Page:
[19] Baron-Cohen S, Wheelwright S, Skinner R, Martin J, Clubley E. The autism-spectrum quotient (AQ): Evidence from Asperger syndrome/high-functioning autism, males and females, scientists and mathematicians. J Autism Dev Disord 2001; 31(1): 5-17.
[http://dx.doi.org/10.1023/A:1005653411471] [PMID: 11439754]
[20] Jobe LE, White SW. Loneliness, social relationships, and a broader autism phenotype in college students. Pers Individ Dif 2007; 42: 1479-89.
[http://dx.doi.org/10.1016/j.paid.2006.10.021]
[21] Trevisan D, Birmingham E. Examining the relationship between autistic traits and college adjustment. Autism 2016; 20(6): 719-29.
[http://dx.doi.org/10.1177/1362361315604530] [PMID: 26471426]
[22] Dell'Osso L, Carpita B, Cremone IM, et al. The mediating effect of trauma and stressor related symptoms and ruminations on the relationship between autistic traits and mood spectrum 2018.
[http://dx.doi.org/10.1016/j.psychres.2018.10.040]
[23] Sbrana A, Bizzarri JV, Rucci P, et al. The spectrum of substance use in mood and anxiety disorders. Compr Psychiatry 2005; 46(1): 6-13.
[http://dx.doi.org/10.1016/j.comppsych.2004.07.017] [PMID: 15714188]
[24] Attwood T, Grandin T, Faherty C, et al. Asperger’s and Girls 2006.
[25] Marazziti D, Abelli M, Baroni S, et al. Recent findings on the pathophysiology of social anxiety disorder. Clin Neuropsychiatry 2014; 11: 91-100.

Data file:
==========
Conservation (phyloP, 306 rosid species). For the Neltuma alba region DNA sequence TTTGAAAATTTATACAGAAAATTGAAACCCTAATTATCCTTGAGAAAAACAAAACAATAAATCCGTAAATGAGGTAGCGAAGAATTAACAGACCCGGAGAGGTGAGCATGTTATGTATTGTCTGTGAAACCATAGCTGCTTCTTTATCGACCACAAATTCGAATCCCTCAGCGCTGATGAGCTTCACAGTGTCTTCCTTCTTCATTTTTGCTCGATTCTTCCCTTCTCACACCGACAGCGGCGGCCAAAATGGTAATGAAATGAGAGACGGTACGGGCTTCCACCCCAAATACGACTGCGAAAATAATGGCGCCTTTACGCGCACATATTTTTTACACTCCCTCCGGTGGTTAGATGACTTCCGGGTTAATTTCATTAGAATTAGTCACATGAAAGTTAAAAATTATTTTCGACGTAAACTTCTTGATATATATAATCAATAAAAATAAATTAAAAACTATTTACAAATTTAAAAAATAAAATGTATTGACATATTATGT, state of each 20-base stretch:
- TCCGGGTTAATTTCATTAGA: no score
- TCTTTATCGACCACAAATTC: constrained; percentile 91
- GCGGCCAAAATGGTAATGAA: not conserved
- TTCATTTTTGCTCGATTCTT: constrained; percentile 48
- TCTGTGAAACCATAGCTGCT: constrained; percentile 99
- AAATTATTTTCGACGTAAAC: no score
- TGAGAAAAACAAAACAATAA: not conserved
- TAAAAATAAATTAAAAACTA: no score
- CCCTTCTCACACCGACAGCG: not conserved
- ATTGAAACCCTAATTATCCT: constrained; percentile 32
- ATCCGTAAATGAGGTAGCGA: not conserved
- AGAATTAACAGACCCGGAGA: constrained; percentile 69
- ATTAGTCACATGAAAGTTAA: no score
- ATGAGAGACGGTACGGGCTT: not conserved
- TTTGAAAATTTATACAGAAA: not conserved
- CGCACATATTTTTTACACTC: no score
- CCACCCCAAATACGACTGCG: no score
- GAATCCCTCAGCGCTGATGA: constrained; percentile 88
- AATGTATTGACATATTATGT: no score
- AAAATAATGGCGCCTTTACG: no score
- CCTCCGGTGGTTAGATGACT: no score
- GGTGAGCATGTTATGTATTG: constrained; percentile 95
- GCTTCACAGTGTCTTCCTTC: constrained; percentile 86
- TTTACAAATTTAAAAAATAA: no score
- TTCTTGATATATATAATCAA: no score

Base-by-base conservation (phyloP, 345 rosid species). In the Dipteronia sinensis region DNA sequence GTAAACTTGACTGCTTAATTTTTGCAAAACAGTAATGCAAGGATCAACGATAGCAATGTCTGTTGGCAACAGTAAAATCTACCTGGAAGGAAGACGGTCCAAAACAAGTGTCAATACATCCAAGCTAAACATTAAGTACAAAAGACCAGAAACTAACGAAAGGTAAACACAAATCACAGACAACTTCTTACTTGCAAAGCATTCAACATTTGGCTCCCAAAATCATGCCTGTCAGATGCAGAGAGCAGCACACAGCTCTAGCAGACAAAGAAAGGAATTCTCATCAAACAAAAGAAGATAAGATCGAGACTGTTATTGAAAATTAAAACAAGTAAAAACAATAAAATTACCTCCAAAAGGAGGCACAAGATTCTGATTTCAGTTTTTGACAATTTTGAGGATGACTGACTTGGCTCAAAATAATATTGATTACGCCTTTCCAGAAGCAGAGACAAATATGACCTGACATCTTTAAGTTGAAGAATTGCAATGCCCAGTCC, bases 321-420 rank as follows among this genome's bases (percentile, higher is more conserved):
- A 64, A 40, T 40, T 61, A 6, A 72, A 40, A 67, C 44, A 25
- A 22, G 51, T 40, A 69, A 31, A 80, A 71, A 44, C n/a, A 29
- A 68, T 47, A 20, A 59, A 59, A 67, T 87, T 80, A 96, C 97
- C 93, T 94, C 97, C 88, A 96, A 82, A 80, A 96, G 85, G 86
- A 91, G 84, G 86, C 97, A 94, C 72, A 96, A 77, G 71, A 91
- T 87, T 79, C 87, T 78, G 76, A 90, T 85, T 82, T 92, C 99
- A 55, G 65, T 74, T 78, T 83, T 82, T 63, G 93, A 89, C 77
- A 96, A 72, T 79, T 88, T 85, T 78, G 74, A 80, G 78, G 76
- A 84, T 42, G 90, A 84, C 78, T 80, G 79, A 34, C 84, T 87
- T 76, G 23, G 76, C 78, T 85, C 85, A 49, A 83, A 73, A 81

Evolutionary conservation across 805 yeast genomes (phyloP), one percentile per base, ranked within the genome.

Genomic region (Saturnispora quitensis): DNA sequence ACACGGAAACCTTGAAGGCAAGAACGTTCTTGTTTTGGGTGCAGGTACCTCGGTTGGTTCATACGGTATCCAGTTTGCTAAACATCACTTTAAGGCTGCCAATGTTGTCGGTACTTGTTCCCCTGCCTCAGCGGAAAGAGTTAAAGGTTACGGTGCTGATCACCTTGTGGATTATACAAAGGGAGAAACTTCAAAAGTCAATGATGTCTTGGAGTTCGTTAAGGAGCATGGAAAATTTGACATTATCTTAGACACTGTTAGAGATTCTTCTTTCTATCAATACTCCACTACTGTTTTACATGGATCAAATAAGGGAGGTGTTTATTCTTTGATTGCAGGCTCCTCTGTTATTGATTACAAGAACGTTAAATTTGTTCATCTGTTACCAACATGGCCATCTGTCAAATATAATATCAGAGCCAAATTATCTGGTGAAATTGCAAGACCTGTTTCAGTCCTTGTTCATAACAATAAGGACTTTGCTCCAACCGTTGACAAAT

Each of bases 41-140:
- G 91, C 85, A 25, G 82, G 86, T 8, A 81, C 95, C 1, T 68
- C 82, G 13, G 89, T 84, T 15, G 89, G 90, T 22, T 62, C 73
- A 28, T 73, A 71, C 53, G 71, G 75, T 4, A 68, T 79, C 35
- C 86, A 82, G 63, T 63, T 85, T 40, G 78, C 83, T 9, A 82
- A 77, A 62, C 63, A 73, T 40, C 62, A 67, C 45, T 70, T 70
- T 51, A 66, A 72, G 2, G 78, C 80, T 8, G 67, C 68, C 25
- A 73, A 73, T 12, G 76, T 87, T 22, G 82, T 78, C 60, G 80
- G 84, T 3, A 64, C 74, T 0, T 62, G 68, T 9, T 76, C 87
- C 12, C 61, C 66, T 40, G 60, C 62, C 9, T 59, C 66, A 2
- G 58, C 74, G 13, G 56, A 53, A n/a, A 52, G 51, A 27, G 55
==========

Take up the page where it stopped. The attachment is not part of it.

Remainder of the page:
[26] Kato K, Mikami K, Akama F, et al. Clinical features of suicide attempts in adults with autism spectrum disorders. Gen Hosp Psychiatry 2013; 35(1): 50-3.
[http://dx.doi.org/10.1016/j.genhosppsych.2012.09.006] [PMID: 23141028]
[27] Takara K, Kondo T. Comorbid atypical autistic traits as a potential risk factor for suicide attempts among adult depressed patients: A case-control study. Ann Gen Psychiatry 2014; 13(1): 33.
[http://dx.doi.org/10.1186/s12991-014-0033-z] [PMID: 25328535]
[28] Dell’Osso L, Conversano C, Corsi M, et al. Polysubstance and behavioral addictions in a patient with bipolar disorder: Role of lifetime subthreshold autism spectrum. Case Rep Psychiatry 2018; 20181547975
[http://dx.doi.org/10.1155/2018/1547975] [PMID: 29682383]
[29] Dell’Osso L, Cremone IM, Carpita B, et al. Correlates of autistic traits among patients with borderline personality disorder. Compr Psychiatry 2018; 83: 7-11.
[http://dx.doi.org/10.1016/j.comppsych.2018.01.002] [PMID: 29500962]
[30] Dell’Osso L, Carpita B, Gesi C, et al. Subthreshold autism spectrum disorder in patients with eating disorders. Compr Psychiatry 2018; 81: 66-72.